Tags: parasite | eyeball | teen | sight

Parasite in Eyeball From Dirty Contact Lens Threatens Teen's Sight

By Michael Mullins   |   Friday, 29 Mar 2013 11:32 AM

An 18-year-old Florida teen almost went half blind after an amoebae-like parasite on her contact lens ate through her one of her corneas, forcing physicians to "drill" into her eye to remove the threat.

Ashley Hyde, a South Florida high school senior, recently contracted an acanthamoeba infection in her left eye after failing to regularly change her disposable lenses, the Daily News reported.

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The infection caused Hyde's left eye to redden and throb, eventually blurring her vision. Doctors could not tell initially what had caused the infection to spread, Florida's Local 10 News reported.

"They did multiple cultures where they scrape your eye," Hyde told Local 10. "One time, they had to drill into my eye. It was really nasty."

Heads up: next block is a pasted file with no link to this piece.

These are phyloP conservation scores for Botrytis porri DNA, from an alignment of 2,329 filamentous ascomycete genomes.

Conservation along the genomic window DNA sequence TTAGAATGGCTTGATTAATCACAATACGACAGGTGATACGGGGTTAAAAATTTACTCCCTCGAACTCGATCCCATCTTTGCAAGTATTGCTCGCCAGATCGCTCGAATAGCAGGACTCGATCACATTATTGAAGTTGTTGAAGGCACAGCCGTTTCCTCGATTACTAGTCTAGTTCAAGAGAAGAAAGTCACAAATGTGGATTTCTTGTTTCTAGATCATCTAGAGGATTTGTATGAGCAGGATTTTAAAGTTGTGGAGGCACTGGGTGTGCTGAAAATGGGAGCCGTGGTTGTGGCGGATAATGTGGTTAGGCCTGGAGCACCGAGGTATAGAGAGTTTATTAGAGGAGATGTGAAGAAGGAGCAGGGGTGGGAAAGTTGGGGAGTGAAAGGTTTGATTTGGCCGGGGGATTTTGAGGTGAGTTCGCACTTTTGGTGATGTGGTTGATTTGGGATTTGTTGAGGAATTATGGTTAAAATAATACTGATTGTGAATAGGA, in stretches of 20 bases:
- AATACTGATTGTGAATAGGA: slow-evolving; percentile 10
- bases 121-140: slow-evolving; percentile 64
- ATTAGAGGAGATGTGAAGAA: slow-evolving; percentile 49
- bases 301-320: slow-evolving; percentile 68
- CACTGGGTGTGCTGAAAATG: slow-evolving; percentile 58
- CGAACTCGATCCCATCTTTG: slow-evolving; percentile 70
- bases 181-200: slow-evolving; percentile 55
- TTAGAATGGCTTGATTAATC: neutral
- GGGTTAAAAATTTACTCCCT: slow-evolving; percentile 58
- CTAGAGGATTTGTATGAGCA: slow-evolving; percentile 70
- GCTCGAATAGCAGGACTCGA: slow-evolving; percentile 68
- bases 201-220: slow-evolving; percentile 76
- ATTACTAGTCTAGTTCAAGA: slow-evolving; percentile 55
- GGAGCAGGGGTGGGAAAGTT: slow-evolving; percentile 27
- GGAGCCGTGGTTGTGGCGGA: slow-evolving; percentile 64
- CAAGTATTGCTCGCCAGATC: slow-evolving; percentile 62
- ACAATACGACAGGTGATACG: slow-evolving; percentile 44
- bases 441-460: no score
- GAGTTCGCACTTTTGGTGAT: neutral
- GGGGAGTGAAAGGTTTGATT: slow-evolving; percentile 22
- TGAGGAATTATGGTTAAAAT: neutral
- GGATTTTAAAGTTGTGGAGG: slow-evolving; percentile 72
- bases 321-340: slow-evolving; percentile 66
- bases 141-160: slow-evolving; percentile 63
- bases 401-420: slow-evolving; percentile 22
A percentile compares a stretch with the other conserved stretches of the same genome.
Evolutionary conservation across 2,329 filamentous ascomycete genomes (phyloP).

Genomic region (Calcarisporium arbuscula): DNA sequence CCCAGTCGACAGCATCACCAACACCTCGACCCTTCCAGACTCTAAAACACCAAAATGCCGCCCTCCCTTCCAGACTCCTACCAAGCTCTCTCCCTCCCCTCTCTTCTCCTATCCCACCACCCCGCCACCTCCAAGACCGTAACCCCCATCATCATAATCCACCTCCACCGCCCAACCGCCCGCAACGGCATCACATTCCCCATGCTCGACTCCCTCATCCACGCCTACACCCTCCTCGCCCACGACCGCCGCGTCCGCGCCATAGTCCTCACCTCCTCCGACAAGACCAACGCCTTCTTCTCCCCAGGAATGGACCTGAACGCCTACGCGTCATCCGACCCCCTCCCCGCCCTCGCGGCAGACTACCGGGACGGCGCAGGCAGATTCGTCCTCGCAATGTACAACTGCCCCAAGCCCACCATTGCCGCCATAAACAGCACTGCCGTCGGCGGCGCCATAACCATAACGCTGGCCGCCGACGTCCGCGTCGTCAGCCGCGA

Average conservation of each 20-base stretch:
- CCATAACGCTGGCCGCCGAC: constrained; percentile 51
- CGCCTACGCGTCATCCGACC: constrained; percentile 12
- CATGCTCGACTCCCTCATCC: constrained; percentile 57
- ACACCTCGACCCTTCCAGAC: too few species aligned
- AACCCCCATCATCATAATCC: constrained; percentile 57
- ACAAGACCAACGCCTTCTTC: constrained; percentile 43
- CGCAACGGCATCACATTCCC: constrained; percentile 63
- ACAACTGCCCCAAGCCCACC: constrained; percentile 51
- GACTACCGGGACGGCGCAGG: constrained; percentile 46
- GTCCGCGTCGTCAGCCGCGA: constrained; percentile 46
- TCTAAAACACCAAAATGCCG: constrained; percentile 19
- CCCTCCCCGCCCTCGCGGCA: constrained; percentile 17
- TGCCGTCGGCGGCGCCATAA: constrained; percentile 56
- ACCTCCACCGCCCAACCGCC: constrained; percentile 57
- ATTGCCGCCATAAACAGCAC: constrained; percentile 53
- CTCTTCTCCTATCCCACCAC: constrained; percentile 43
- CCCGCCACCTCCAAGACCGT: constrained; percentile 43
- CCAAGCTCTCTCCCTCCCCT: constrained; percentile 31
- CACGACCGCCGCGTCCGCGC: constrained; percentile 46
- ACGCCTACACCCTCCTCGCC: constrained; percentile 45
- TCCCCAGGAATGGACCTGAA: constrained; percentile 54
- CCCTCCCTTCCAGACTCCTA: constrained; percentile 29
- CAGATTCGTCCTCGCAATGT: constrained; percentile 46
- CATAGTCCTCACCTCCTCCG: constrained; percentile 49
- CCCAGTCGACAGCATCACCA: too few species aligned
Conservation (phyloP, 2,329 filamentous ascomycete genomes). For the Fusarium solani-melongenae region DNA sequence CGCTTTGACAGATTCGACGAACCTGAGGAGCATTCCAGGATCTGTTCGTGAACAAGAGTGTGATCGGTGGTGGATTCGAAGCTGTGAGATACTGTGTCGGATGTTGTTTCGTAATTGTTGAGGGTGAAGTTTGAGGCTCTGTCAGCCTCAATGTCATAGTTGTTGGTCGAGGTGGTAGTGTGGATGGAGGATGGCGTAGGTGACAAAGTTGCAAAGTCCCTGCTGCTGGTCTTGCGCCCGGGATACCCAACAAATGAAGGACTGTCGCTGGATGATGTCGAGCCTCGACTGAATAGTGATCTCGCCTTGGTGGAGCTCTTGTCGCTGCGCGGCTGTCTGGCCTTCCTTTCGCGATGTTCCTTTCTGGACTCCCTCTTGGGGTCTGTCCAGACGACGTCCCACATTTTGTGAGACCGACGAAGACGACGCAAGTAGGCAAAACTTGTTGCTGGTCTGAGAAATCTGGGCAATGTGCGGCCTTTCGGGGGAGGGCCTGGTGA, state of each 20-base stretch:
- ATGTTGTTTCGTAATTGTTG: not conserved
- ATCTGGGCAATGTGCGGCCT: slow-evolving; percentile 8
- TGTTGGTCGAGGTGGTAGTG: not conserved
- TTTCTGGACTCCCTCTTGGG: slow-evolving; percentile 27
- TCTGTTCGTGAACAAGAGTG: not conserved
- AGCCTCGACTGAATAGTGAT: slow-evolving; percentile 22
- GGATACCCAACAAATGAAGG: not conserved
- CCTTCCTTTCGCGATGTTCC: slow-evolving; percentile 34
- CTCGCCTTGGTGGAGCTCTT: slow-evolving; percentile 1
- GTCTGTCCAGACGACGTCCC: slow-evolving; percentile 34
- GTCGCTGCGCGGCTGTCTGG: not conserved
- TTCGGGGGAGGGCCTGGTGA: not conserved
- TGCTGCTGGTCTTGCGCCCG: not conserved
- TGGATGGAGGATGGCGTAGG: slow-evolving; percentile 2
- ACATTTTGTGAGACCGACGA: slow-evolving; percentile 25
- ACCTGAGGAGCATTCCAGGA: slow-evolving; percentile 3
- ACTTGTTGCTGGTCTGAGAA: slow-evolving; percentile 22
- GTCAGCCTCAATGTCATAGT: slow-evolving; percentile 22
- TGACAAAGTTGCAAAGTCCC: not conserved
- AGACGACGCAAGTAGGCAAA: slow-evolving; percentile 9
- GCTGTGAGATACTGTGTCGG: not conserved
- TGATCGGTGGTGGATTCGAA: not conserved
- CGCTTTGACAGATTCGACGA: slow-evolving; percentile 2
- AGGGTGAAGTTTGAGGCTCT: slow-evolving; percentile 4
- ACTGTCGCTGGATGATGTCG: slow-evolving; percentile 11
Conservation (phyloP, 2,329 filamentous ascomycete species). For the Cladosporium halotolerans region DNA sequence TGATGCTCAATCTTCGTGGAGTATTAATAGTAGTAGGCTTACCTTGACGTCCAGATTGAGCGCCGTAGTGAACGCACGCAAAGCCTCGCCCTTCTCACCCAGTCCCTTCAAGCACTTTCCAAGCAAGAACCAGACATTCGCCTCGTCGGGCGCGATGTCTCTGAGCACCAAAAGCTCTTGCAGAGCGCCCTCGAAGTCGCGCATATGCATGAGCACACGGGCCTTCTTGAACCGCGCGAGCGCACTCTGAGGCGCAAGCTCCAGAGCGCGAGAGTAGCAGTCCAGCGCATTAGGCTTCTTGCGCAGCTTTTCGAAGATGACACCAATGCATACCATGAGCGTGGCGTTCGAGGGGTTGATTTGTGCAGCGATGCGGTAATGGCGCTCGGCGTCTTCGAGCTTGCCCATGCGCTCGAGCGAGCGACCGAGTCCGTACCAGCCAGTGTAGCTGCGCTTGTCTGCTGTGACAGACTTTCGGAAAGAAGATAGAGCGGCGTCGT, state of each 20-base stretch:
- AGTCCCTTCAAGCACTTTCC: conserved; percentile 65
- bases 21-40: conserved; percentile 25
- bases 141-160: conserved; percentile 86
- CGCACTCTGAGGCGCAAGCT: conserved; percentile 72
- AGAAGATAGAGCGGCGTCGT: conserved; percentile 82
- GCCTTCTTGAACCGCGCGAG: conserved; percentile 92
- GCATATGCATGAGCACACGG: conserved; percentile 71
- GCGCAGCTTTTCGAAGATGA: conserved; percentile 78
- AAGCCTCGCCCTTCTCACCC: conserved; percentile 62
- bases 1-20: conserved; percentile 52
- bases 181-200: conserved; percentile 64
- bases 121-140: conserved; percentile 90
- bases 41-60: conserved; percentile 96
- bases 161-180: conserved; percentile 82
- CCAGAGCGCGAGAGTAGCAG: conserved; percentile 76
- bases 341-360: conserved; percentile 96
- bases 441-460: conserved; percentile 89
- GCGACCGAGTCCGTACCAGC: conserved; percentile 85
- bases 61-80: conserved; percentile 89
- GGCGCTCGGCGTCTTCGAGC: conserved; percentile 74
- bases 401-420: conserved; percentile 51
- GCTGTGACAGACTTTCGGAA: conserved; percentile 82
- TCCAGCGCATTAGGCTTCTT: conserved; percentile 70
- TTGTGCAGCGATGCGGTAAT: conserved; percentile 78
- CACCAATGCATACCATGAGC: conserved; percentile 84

After experts determined she contracted an acanthamoeba infection, physicians were able to remove the parasite and prescribe an antibiotic for Hyde.

Acanthamoeba is a microscopic parasite found in soil and water. It can spread among humans via contact lenses, cuts, open wounds, or through inhalation, according to the Centers for Disease Control and Prevention (CDC).

"Every day, we see people come in with contact lens related to infections, complications, ulcers," said Adam Clarin, an optometric physician, in an interview with Local 10. "There are all things that are potentially blinding."

Clarin said the infection is preventable for people with contact lenses if they change them frequently.

"There is nothing safer or healthier than throwing out the lens every day and starting with a new one the next day," he said.

Bacteria, fungus, or even herpes could cause cornea infections like Hyde's, according to the CDC. However, these infections are relatively rare.

The same parasite responsible for Hyde's cornea infection can also cause dangerous brain and spinal cord infections, and other widespread infections, the CDC reported.

A 2007 outbreak of Acanthamoeba keratitis, the technical term for the cornea infection, led to a recall of Advanced Medical Optics Complete MoisturePlus contact solution, which was reportedly linked to the condition in the U.S., according to the CDC.

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Related links:

Contact Lens Dangers: What You Need to Know

Experts Don’t See Eye to Eye on Glaucoma Treatment

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